Hold fast, all together, to Allah’s cord, and do not be divided [into sects]. And remember Allah’s blessing upon you when you were enemies then He brought your hearts together, so you became brothers with His blessing. And you were on the brink of a pit of Fire, whereat He saved you from it. Thus does Allah clarify His signs for you so that you may be guided. (3:103)

Al-Mizan English Volume 6

Allamah Tabataba’i’s detailed commentary on Qur’anic verse 3:103 delves into the thematic elements of unity, guidance, and divine favor within the Islamic community. The verse, which instructs believers to “hold fast by the cord of Allah all together and be not divided,” is interpreted by Tabataba’i as an encouragement for communal unity and cohesion, anchored by adherence to the Qur’an and the traditions of the Prophet Muhammad.

Tabataba’i explains that the “cord of Allah” metaphorically represents the Qur’an, which acts as a spiritual and ethical lifeline that connects believers to God. This connection is essential for maintaining societal harmony and individual salvation. He emphasizes that this divine cord is not just a pathway to personal righteousness but a binding force that holds the community together, preventing the fragmentation that can lead to spiritual peril.

The verse also reminds believers of the grace Allah bestowed upon them when they were on the verge of destructive conflicts—described as being on the “brink of a pit of fire”—and how divine intervention transformed them from enemies into brethren. This historical reflection serves as a powerful motivator for maintaining unity. Tabataba’i posits that remembering these past mercies helps believers appreciate their current state of brotherhood as a continuous divine favor, not merely a historical event.

A significant aspect of Tabataba’i’s exposition is his critique of blind faith. He advocates for a faith that is rooted in understanding and reason. The Qur’an, in his view, educates believers by linking commandments to their underlying wisdoms, thereby fostering an informed obedience that is based on insight rather than compulsion. This method, he argues, enables believers to grasp the interconnectedness of divine laws and the overarching principles of monotheism.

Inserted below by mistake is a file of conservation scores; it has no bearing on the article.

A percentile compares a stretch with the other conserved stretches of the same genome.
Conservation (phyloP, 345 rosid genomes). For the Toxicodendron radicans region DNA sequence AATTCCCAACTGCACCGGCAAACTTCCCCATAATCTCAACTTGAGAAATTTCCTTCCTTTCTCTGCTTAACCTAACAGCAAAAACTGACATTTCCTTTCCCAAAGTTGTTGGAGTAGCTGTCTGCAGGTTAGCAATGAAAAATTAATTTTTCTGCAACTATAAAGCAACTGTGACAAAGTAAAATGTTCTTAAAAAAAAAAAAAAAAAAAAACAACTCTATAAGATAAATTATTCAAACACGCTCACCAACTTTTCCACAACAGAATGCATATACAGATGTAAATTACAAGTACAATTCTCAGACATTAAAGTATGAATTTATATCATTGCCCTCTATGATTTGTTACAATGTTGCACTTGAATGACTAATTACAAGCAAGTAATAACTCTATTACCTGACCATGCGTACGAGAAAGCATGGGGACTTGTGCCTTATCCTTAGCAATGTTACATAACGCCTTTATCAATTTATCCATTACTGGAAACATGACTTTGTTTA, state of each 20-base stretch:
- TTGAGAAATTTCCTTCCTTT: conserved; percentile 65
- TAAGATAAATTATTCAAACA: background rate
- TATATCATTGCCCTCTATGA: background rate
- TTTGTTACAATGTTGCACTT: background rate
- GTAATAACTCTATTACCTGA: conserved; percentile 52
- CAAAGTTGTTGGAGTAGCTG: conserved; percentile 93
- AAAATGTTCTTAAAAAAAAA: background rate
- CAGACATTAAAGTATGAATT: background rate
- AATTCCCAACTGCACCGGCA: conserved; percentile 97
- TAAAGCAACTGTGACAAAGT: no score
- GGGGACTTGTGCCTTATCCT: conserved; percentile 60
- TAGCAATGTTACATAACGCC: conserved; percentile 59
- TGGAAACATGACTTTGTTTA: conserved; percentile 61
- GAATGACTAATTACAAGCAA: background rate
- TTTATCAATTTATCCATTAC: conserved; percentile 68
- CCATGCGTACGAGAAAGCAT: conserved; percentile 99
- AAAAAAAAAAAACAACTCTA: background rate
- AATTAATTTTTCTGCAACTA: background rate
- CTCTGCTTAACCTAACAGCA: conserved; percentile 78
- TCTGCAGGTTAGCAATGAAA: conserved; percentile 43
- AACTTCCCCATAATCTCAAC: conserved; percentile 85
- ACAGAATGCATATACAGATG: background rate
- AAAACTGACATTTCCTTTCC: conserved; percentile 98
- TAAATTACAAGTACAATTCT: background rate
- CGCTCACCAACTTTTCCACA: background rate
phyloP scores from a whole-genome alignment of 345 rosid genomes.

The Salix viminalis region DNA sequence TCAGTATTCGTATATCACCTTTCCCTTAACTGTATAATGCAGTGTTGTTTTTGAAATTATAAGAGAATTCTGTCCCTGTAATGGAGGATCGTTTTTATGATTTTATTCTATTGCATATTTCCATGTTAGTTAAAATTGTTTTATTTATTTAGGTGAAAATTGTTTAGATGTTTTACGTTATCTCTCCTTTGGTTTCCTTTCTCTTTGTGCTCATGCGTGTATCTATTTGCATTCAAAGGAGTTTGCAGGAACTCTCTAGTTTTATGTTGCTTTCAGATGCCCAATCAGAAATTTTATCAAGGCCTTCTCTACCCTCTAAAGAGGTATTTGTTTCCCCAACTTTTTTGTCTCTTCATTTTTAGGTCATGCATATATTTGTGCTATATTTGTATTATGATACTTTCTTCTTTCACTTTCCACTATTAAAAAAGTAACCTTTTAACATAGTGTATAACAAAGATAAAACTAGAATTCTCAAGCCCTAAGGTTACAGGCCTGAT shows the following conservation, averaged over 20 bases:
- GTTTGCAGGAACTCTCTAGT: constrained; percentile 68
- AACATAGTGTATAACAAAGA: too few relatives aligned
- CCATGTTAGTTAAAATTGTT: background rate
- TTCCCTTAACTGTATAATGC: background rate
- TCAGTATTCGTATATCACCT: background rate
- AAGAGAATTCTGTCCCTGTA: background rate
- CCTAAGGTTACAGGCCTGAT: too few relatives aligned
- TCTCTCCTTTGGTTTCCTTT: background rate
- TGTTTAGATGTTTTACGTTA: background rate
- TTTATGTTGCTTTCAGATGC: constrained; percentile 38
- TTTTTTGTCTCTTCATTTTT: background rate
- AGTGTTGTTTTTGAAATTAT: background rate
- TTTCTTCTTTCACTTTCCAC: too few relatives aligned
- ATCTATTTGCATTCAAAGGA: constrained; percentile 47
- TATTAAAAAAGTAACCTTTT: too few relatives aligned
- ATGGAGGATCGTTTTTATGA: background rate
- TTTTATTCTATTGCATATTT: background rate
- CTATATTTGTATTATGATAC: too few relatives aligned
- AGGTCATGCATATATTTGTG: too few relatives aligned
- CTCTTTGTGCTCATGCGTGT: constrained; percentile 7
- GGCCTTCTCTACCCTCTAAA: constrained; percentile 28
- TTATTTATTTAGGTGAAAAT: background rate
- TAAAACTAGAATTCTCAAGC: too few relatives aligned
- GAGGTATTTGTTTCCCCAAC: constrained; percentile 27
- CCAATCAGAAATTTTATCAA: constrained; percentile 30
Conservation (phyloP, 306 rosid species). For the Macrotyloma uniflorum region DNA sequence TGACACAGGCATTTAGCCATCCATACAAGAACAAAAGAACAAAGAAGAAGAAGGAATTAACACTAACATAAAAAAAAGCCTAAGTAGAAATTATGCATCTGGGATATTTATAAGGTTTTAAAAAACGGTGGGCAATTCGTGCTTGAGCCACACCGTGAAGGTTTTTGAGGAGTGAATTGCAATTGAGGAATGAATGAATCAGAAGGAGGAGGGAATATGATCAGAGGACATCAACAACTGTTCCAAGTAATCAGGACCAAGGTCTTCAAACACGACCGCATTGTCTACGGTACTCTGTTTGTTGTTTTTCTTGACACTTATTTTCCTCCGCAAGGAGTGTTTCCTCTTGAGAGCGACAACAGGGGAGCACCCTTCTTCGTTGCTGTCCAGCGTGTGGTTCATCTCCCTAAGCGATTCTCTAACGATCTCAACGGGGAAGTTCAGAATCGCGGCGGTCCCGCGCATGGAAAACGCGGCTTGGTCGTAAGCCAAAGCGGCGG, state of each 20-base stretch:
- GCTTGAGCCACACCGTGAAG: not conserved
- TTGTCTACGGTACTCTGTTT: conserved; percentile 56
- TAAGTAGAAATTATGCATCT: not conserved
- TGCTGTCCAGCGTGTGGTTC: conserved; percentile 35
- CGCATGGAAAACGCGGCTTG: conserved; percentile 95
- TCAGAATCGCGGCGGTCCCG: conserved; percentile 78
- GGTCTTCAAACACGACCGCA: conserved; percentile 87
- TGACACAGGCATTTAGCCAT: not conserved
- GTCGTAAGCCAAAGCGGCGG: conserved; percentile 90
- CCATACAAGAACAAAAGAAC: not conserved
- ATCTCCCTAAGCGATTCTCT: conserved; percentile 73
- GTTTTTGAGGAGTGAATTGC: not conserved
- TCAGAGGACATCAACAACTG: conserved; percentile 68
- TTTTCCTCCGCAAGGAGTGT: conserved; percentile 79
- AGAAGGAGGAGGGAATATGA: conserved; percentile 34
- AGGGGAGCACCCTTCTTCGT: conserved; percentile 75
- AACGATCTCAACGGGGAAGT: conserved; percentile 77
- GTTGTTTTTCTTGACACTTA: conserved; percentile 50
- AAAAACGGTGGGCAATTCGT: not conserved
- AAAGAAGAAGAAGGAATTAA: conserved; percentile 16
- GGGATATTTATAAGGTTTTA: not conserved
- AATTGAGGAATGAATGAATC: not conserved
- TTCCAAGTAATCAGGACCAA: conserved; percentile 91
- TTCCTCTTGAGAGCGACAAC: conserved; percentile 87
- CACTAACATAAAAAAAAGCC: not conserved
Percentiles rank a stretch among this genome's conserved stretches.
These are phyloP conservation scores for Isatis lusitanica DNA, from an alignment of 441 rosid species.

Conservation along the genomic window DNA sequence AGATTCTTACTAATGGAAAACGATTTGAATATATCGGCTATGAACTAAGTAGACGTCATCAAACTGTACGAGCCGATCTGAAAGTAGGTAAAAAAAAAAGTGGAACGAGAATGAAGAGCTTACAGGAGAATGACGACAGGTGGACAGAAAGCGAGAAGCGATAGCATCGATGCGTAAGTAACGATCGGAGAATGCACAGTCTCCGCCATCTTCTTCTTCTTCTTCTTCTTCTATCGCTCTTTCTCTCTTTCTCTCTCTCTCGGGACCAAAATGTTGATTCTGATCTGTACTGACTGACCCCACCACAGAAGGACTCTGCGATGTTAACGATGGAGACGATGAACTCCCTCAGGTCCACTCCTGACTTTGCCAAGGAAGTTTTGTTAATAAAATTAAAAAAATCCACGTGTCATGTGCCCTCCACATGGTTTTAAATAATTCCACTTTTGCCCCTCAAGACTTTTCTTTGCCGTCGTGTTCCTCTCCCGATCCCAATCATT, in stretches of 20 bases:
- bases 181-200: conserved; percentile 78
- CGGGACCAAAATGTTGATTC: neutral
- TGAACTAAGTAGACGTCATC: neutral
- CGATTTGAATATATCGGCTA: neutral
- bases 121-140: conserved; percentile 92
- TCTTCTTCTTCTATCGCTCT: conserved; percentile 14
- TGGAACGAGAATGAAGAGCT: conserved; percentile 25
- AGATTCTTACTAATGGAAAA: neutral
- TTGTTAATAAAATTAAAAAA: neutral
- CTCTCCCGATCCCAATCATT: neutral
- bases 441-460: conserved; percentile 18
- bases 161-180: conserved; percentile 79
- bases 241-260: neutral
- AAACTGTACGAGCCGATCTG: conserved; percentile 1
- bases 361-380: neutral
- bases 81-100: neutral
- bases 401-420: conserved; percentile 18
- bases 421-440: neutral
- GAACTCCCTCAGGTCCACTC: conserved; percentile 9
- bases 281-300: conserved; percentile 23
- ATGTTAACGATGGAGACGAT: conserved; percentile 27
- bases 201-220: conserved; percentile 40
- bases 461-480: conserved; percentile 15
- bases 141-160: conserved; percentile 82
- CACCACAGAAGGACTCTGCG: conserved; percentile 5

Furthermore, Tabataba’i highlights the social dimensions of the verse. He discusses how the Qur’anic command to unity and remembrance of Allah’s favors is not only about preventing theological disagreements but also about building a resilient society that can withstand external and internal challenges. The unity urged by the verse is depicted as a preventive measure against societal decay and moral corruption that can arise from disunity and strife.

Finally, Tabataba’i connects the theological instruction in the verse with the personal experiences of the believers. He suggests that their lived experiences of transformation and redemption reinforce the theological and moral imperatives the verse conveys. This connection between personal transformation and divine commandment illustrates a holistic approach to faith, where personal history and divine guidance converge to chart a path towards communal and individual righteousness.

In sum, Allamah Tabataba’i’s commentary on verse 3:103 of the Qur’an offers a comprehensive look at the theological, social, and moral dimensions of unity as mandated by divine guidance. It underscores the necessity of understanding and reason in faith, the importance of historical consciousness, and the role of divine favor in shaping a cohesive and resilient Muslim community.


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